Wednesday, September 17, 2014

Peacock and Espresso Dining Table & Dealing with A Staining Disaster

OK guys. I'm going to share with you a super, super tough custom order I recently finished and why it is always important to have a back up plan because sometimes painting furniture can seriously throw you a curveball. (P.S. This is also applicable for everyday life...always have a Plan B. Always.)


So, first of all this table is seriously sturdy and heavy. Like crazy heavy. And I was asked to do a super distressed turquoise base with a dark stained top. I loved the combo and you all know that anything that is in the turquoise/aqua family makes me super happy so I was extra excited for this project

My first step was to sand the top, which the owners has already begun. It was time consuming for sure, but overall very manageable. After sanding, cleaning and more prep I stained the top. Now this is not my first time staining. It always makes me a tad nervous, but I always get excellent results. Until this time, when it was a complete disaster. The veneer top of the table had the most uneven grain. Plus, the factory primer was so ingrained that although to the naked eye it look more than adequately sanded, there were still remnants left behind. And it ended up looking like this...

Yeah. I died a little that day. I mean, that is a complete disaster, right? Sometimes it is better to completely scrap your plans, walk away and reassess. Which is what I did.
I'm going to call that table unstainable. Here is the thing about working on vintage or antique can have the best plan, but furniture is unpredictable and you never really know what you will find when you sand it down, or how the wood will react to whatever treatment you use.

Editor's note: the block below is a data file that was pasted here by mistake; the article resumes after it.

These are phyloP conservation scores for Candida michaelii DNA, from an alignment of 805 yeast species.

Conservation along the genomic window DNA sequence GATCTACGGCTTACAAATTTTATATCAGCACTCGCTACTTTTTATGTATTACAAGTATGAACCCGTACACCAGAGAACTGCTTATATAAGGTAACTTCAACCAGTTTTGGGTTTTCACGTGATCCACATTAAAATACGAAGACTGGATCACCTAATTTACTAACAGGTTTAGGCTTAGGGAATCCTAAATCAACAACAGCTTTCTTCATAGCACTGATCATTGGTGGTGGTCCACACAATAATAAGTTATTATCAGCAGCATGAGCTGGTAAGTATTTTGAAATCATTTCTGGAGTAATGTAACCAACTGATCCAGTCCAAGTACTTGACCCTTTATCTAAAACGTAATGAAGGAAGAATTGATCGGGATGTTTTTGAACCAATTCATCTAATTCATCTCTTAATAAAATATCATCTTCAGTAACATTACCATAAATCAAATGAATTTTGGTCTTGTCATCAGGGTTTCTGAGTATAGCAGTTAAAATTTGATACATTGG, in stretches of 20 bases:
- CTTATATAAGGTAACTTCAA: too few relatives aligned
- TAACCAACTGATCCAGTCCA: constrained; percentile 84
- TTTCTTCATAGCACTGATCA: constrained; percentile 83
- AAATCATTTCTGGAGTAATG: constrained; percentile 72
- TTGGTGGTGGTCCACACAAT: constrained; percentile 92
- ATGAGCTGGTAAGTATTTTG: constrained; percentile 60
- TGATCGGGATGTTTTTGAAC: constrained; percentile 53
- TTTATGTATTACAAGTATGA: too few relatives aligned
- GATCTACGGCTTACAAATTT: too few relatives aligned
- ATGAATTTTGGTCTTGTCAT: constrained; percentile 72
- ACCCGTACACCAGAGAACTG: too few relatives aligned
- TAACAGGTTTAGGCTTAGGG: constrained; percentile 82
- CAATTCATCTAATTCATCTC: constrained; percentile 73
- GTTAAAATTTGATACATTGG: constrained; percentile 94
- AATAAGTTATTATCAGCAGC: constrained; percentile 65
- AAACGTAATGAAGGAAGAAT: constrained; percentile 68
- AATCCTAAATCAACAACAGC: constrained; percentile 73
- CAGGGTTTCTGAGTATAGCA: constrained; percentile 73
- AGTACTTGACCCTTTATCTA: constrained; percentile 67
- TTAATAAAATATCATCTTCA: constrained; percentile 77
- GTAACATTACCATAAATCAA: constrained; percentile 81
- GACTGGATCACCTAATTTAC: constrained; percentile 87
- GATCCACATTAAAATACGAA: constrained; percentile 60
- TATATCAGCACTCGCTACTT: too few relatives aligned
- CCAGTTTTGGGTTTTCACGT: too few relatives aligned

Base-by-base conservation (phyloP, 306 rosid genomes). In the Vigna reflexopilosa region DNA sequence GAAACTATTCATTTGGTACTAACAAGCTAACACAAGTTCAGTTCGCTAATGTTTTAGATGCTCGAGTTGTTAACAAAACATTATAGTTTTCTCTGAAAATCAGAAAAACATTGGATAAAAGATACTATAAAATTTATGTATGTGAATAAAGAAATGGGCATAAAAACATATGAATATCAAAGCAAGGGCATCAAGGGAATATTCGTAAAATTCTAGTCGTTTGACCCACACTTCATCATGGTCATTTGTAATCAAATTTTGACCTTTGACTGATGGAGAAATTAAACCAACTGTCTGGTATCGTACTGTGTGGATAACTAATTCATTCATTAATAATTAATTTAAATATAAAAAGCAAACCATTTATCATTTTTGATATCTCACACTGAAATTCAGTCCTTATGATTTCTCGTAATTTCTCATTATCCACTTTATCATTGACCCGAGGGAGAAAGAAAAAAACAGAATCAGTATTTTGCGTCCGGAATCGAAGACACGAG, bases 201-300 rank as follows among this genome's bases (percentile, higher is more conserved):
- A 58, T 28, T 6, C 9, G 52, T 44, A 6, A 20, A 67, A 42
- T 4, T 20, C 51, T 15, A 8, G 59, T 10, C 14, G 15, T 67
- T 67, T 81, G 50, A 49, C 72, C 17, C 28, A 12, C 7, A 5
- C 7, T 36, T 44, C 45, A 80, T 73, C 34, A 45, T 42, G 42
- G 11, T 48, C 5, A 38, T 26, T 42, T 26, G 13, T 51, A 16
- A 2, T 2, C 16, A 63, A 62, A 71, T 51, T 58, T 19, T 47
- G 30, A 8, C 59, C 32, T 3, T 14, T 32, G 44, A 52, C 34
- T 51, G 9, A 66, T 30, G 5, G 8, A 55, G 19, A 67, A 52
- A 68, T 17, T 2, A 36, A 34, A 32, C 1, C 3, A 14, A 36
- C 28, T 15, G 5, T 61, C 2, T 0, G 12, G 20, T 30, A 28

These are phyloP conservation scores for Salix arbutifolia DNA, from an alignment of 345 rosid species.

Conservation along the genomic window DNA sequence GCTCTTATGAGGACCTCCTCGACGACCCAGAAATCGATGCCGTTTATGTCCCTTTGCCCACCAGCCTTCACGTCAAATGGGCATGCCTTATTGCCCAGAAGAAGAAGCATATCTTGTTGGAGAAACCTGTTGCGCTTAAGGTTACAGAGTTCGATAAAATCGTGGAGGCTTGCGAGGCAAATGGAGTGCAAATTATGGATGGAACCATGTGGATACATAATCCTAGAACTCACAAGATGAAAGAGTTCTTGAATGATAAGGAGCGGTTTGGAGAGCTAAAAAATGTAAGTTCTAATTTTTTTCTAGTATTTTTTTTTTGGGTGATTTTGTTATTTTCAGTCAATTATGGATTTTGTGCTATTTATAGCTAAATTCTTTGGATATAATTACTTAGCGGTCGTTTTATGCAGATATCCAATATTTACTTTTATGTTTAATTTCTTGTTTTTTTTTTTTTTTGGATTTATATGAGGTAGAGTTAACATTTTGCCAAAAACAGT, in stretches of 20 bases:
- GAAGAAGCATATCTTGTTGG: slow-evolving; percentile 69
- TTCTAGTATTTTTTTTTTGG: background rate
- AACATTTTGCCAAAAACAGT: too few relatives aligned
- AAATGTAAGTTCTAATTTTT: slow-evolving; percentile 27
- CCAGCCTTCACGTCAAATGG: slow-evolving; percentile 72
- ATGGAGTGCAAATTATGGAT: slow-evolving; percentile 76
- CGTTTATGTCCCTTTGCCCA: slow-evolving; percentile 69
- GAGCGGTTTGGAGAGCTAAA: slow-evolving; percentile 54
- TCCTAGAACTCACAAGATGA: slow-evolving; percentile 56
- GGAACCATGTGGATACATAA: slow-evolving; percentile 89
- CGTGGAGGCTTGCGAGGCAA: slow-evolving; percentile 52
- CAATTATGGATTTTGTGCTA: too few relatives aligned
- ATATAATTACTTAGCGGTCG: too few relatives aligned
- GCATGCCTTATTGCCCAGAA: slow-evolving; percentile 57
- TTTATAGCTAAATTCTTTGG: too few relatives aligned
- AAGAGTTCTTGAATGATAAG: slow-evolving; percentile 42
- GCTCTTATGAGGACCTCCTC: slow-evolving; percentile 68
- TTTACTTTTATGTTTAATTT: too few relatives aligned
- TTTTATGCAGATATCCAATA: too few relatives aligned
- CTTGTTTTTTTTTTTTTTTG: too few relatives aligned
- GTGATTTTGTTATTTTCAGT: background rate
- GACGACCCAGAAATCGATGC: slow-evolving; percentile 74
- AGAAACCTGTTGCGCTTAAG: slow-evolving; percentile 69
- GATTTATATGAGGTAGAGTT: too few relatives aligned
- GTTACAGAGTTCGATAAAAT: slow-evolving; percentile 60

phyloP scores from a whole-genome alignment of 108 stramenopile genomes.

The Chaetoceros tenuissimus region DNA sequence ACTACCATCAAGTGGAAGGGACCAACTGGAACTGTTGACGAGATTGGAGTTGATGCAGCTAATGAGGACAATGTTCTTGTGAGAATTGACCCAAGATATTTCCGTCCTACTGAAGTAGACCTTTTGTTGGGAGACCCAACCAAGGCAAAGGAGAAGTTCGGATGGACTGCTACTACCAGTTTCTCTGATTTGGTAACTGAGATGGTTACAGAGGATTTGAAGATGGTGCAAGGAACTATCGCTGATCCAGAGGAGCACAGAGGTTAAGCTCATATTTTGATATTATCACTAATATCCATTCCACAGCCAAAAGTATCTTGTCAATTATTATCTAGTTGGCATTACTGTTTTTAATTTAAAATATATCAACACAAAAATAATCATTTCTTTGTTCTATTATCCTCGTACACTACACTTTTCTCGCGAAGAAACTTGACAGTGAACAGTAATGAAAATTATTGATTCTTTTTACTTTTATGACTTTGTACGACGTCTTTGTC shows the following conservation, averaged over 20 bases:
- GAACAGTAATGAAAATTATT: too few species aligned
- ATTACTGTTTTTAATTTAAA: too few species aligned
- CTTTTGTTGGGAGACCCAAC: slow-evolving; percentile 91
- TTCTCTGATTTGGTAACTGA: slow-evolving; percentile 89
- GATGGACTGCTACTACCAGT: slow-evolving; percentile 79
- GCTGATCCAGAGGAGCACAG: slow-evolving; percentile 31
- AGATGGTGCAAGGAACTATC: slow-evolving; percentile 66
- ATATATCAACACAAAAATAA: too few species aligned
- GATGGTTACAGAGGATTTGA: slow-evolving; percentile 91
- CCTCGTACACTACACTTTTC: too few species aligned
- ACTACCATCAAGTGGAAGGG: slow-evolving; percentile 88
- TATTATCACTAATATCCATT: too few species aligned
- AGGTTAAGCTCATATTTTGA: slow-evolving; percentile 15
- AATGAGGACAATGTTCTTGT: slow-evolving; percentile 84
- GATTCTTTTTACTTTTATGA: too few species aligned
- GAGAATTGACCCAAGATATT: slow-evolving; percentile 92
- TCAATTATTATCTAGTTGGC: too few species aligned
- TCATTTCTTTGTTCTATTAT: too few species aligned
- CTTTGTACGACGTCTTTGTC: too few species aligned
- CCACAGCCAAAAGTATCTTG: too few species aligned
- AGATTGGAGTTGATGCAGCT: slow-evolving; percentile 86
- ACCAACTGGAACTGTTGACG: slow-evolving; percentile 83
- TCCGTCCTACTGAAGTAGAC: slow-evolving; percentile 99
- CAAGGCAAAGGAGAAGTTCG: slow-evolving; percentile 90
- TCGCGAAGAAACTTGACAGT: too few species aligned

In the end, I got the top to look like this...


...beautifully even and in a deep, espresso brown.  After scraping the idea of staining, I quickly sanded the top and painted two coats of this rich, gorgeous color to mimic the original inspiration of a stained top.


The base and legs also got a coat of the espresso brown and then was topped with this vibrant turquoise.

I then hand sanded the base and legs to give it a rustic, time worn look.

I am completely in love with the outcome. The road getting there was a bit of a challenge. Have you ever had a painting or staining disaster? I know I 'm not alone in this! Leave me a comment and share your story



  1. All's well that ends well! It turned out beautifully!

  2. I had a major staining disaster on my own kitchen table. Last summer I sanded the top down and painted all the chairs and legs black. They are fine but the top is still a mess. We sanded it to the bare wood and used poly shades in a dark espresso color. It looked good and I put two coats of that on. I then used a clear poly on it because it's a dining table. It looked fine but there was an area of cloudiness. I then put another coat of polyshades to get rid of the cloudy spots and the entire table is now cloudy and those spots are super shiny! I still have no idea what we did. I let it dry and followed the directions. It was my first (and only time)staining something. My husband wants to fix it but I don't know where to start. Do we strip it and start all over and only use one coat this time, or do we sand it and start all over? ugh...I'm okay with how it looks for now, it's just kind of cloudy and not shiny. Any ideas?
    Your table looks great, by the way! Kudos to you for fixing it.

  3. I feel your pain - I have had several staining fails. Great save with the expresso brown paint.

  4. I can't believe the before and it turned out so pretty


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